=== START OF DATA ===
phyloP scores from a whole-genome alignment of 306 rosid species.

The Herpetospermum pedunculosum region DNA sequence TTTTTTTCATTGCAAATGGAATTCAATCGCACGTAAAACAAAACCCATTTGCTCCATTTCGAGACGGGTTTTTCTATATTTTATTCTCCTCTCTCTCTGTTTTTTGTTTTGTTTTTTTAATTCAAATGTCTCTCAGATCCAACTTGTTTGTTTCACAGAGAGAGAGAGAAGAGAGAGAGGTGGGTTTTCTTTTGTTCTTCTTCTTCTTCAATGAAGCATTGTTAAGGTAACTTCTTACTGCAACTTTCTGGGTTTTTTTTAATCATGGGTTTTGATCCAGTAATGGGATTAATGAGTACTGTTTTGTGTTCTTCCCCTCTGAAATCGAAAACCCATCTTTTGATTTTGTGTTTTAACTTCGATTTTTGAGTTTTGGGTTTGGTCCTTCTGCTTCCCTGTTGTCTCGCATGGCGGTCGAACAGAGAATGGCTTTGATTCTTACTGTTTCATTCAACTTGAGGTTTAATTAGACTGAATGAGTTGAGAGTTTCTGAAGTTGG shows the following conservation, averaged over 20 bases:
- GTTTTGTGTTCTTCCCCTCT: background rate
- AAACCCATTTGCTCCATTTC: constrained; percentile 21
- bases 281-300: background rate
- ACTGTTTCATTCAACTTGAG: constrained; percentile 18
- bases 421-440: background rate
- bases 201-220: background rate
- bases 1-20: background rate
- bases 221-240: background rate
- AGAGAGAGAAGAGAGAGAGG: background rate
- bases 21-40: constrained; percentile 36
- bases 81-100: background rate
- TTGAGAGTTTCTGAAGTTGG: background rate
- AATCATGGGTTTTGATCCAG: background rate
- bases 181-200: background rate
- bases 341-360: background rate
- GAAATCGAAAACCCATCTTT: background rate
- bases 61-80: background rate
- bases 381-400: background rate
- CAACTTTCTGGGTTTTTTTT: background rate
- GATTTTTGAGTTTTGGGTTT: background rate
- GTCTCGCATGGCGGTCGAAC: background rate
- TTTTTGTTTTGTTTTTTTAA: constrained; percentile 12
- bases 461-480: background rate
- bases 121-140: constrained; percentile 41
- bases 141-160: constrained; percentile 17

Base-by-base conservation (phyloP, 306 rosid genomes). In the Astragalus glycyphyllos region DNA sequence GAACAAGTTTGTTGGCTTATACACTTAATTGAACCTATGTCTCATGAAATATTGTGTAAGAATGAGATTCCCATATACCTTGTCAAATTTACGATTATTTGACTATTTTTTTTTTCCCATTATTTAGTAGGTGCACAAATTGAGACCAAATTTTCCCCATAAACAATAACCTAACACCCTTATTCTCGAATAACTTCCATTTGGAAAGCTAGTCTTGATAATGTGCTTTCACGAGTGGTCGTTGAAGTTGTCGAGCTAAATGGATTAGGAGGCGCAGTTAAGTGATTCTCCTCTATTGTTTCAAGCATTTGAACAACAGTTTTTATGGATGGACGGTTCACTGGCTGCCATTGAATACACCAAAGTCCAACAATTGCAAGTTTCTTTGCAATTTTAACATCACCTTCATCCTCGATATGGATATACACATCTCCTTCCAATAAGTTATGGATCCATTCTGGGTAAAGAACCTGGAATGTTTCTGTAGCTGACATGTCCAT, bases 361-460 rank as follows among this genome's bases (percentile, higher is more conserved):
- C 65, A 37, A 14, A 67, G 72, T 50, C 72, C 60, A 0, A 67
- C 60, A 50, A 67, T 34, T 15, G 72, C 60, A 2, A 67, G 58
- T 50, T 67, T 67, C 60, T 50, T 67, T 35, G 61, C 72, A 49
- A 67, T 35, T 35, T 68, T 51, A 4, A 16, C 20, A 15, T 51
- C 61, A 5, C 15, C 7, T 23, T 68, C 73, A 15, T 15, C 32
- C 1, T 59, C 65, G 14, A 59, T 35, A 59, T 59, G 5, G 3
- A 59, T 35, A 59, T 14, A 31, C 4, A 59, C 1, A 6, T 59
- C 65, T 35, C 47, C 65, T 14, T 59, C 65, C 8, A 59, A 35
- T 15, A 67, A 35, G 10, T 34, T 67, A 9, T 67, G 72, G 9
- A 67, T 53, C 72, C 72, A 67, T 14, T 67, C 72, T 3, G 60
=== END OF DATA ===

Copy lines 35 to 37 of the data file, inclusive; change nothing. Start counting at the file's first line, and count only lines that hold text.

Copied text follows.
- A 59, T 35, A 59, T 14, A 31, C 4, A 59, C 1, A 6, T 59
- C 65, T 35, C 47, C 65, T 14, T 59, C 65, C 8, A 59, A 35
- T 15, A 67, A 35, G 10, T 34, T 67, A 9, T 67, G 72, G 9